ASTM International - ASTM F519-17
Standard Test Method for Mechanical Hydrogen Embrittlement Evaluation of Plating/Coating Processes and Service Environments
|Publication Date:||1 March 2017|
|ICS Code (Metallic coatings):||25.220.40|
significance And Use:
5.1 Plating/coating Processes-This test method provides a means by which to detect possible hydrogen embrittlement of steel parts during manufacture by verifying strict controls during production... View More
5.1 Plating/coating Processes-This test method provides a means by which to detect possible hydrogen embrittlement of steel parts during manufacture by verifying strict controls during production operations such as surface preparation, pretreatments, and plating/coating. It is also intended to be used as a qualification test for new plating/coating processes and as a periodic inspection audit for the control of a plating/coating process.
5.2 Service Environment-This test method provides a means by which to detect possible hydrogen embrittlement of steel parts (plated/coated or bare) due to contact with chemicals during manufacturing, overhaul and service life. The details of testing in a service environment are found in Annex A5.View Less
1.1 This test method describes mechanical test methods and defines acceptance criteria for coating and plating processes that can cause hydrogen embrittlement in steels. Subsequent exposure to chemicals encountered in service environments, such as fluids, cleaning treatments or maintenance chemicals that come in contact with the plated/coated or bare surface of the steel, can also be evaluated.
1.2 This test method is not intended to measure the relative susceptibility of different steels. The relative susceptibility of different materials to hydrogen embrittlement may be determined in accordance with Test Method F1459 and Test Method F1624.
1.3 This test method specifies the use of air melted AISI E4340 steel per SAE AMS-S-5000 (formerly MIL-S-5000) heat treated to 260 to 280 ksi (pounds per square inch ×1000) as the baseline. This combination of alloy and heat treat level has been used for many years and a large database has been accumulated in the aerospace industry on its specific response to exposure to a wide variety of maintenance chemicals, or electroplated coatings, or both. Components with ultimate strengths higher than 260 to 280 ksi may not be represented by the baseline. In such cases, the cognizant engineering authority shall determine the need for manufacturing specimens from the specific material and heat treat condition of the component. Deviations from the baseline shall be reported as required by 12.1.2. The sensitivity to hydrogen embrittlement shall be demonstrated for each lot of specimens as specified in 9.5.
1.4 Test procedures and acceptance requirements are specified for seven specimens of different sizes, geometries, and loading configurations.
1.5 Pass/Fail Requirements-For plating/coating processes, specimens must meet or exceed 200 h using a sustained load test (SLT) at the levels shown in Table 3.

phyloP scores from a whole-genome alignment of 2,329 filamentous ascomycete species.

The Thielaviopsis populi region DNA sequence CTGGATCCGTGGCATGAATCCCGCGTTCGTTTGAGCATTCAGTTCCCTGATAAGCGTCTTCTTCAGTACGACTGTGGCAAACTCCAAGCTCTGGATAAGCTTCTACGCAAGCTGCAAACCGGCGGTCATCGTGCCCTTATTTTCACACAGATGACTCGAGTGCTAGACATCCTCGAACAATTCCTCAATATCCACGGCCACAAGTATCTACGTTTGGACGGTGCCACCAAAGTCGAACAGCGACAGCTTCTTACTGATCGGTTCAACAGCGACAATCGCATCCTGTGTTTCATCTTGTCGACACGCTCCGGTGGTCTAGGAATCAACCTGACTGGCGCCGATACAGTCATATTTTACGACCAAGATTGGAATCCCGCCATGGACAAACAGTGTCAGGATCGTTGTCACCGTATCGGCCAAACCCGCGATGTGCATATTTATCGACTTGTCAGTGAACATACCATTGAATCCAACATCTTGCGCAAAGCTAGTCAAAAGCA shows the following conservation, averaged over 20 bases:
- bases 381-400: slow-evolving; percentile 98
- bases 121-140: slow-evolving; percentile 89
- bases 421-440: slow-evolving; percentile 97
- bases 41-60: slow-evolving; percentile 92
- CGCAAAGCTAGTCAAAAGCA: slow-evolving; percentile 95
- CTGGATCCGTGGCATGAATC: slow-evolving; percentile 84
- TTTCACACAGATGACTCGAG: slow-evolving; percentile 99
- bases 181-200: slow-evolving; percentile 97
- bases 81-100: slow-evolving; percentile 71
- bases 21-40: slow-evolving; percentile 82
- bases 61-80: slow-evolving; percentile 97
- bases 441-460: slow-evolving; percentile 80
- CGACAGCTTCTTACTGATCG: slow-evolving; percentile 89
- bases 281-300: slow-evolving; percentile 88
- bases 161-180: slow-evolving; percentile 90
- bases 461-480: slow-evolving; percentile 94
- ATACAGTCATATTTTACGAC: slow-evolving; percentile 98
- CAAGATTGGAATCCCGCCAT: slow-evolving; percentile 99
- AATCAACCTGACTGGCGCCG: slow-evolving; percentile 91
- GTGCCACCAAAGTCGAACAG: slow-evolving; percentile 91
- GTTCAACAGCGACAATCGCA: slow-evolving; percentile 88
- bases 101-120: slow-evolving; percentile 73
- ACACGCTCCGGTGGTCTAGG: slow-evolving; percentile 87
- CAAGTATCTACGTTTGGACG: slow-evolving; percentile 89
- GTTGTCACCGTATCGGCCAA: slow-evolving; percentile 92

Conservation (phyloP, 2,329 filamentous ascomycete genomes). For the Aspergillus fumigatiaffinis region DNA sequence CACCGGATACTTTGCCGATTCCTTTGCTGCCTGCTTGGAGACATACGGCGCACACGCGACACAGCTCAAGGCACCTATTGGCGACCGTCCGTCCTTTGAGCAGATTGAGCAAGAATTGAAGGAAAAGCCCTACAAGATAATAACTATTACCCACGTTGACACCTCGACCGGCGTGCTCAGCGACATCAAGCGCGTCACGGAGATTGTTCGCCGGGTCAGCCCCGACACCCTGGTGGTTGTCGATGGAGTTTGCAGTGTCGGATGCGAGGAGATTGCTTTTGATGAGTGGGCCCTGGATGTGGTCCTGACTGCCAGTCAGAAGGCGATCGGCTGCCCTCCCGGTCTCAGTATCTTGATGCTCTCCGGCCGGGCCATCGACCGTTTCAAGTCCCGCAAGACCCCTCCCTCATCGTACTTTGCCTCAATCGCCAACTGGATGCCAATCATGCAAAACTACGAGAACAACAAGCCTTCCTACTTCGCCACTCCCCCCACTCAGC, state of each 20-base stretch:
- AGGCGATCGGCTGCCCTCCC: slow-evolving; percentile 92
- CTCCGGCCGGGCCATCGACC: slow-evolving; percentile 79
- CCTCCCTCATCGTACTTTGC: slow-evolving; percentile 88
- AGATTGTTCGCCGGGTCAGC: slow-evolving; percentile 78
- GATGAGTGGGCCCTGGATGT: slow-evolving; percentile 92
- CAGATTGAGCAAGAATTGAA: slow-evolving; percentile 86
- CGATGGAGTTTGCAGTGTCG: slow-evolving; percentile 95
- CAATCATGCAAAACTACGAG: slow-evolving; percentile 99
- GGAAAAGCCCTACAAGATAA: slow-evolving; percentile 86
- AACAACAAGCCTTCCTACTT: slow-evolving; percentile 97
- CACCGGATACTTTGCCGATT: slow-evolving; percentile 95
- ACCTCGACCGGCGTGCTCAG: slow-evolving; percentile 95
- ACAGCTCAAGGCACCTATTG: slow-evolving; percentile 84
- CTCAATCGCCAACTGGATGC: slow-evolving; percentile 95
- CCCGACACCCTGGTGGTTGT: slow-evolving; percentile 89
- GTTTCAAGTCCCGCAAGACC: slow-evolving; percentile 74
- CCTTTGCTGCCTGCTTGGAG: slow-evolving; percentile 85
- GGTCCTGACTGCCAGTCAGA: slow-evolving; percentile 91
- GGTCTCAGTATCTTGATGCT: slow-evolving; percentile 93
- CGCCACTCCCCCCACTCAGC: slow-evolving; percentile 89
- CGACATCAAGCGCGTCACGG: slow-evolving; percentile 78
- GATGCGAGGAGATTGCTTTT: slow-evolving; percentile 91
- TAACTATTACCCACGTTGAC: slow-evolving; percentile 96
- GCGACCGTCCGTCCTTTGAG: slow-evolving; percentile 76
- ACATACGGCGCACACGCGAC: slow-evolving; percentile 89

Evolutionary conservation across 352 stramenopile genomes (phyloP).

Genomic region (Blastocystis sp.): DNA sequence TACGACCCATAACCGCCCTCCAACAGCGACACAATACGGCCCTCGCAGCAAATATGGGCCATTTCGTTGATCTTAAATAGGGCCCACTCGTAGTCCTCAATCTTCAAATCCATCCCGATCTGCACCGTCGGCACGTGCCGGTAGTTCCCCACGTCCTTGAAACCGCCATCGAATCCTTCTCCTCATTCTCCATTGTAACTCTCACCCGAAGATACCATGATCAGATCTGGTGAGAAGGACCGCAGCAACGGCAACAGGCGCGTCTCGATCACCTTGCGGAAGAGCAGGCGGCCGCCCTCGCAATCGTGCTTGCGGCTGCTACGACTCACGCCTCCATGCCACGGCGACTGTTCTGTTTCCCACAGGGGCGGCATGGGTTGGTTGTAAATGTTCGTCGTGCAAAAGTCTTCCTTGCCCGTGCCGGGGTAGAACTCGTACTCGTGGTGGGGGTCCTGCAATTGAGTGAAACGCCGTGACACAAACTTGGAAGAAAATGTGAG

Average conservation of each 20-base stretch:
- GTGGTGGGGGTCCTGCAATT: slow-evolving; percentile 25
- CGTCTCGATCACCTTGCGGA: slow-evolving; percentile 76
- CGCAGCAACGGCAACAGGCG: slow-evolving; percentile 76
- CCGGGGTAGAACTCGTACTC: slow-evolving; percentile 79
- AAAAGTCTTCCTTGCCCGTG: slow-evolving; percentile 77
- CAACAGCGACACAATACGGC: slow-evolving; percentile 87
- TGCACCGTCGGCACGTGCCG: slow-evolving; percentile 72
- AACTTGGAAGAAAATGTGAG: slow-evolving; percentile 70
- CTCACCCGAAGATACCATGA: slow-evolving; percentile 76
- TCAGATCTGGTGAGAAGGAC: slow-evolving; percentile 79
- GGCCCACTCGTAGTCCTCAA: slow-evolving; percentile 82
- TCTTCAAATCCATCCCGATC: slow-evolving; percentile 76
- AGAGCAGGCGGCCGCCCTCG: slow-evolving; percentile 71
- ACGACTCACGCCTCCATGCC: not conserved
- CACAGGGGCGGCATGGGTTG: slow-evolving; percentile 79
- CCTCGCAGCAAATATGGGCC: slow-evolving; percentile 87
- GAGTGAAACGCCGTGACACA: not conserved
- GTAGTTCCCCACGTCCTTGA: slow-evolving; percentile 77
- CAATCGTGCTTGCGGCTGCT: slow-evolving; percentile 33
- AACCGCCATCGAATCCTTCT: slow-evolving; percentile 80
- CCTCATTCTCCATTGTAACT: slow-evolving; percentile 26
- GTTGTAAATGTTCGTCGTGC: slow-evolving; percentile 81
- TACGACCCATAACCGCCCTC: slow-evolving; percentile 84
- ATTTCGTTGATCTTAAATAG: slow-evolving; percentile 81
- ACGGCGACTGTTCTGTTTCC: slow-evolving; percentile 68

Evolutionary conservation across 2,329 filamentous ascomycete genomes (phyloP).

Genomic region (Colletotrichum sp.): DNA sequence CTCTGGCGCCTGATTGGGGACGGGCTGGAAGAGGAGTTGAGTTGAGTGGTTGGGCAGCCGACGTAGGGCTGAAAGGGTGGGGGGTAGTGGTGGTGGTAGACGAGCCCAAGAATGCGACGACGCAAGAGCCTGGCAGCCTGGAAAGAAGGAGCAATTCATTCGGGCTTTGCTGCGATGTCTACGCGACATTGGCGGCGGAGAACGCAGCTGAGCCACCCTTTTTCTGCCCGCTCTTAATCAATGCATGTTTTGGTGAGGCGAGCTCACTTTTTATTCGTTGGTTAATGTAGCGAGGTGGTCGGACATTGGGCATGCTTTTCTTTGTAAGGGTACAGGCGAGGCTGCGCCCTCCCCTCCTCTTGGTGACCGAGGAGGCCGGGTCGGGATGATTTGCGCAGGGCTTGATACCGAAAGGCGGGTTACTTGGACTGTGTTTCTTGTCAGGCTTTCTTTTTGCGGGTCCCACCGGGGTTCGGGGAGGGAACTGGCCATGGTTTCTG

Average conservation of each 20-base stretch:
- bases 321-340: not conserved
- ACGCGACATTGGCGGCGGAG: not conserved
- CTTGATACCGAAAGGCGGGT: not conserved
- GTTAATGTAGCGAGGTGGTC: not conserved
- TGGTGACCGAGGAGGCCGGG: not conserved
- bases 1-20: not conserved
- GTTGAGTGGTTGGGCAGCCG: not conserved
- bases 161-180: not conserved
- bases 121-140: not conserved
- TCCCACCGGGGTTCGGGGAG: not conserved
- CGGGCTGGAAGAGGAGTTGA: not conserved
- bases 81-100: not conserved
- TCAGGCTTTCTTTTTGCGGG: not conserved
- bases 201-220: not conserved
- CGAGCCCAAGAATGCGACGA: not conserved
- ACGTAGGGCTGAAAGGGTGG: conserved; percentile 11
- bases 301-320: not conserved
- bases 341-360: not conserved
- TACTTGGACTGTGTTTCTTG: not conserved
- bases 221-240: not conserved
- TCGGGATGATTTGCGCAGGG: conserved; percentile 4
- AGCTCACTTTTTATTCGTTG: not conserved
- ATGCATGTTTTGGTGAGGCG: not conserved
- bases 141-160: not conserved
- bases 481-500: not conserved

(A) If the hardness requirements of any of the sampled specimens are not satisfied, only those specimens of the lot that are individually inspected for conformance to these requirements shall be used for testing. (A) Addition of sodium hydroxide may not be required on solution makeup, since the addition of 1 oz/gal of cadmium oxide is equivalent to 0.6 oz/gal of free hydroxide.(B) The sole source of manufacture of Colcad 100 known to the committee at this time is Columbia Chemical in Brunswick, Ohio, www.columbiachemical
1.5.1 The loading conditions and pass/fail requirements for service environments are specified in Annex A5.
1.5.2 If approved by the cognizant engineering authority, a quantitative, accelerated (≤ 24 h) incremental step-load (ISL) test as defined in Annex A3 may be used as an alternative to SLT.
1.6 This test method is divided into two parts. The first part gives general information concerning requirements for hydrogen embrittlement testing. The second is composed of annexes that give specific requirements for the various loading and specimen configurations covered by this test method (see section 9.1 for a list of types) and the details for testing service environments.
1.7 The values stated in the foot-pound-second (fps) system in inch-pound units are to be regarded as standard. The values given in parentheses are mathematical conversions to SI units that are provided for information only and are not considered standard.
1.8 This standard does not purport to address all of the safety concerns, if any, associated with its use. It is the responsibility of the user of this standard to establish appropriate safety and health practices and determine the applicability of regulatory limitations prior to use.
1.9 This international standard was developed in accordance with internationally recognized principles on standardization established in the Decision on Principles for the Development of International Standards, Guides and Recommendations issued by the World Trade Organization Technical Barriers to Trade (TBT) Committee.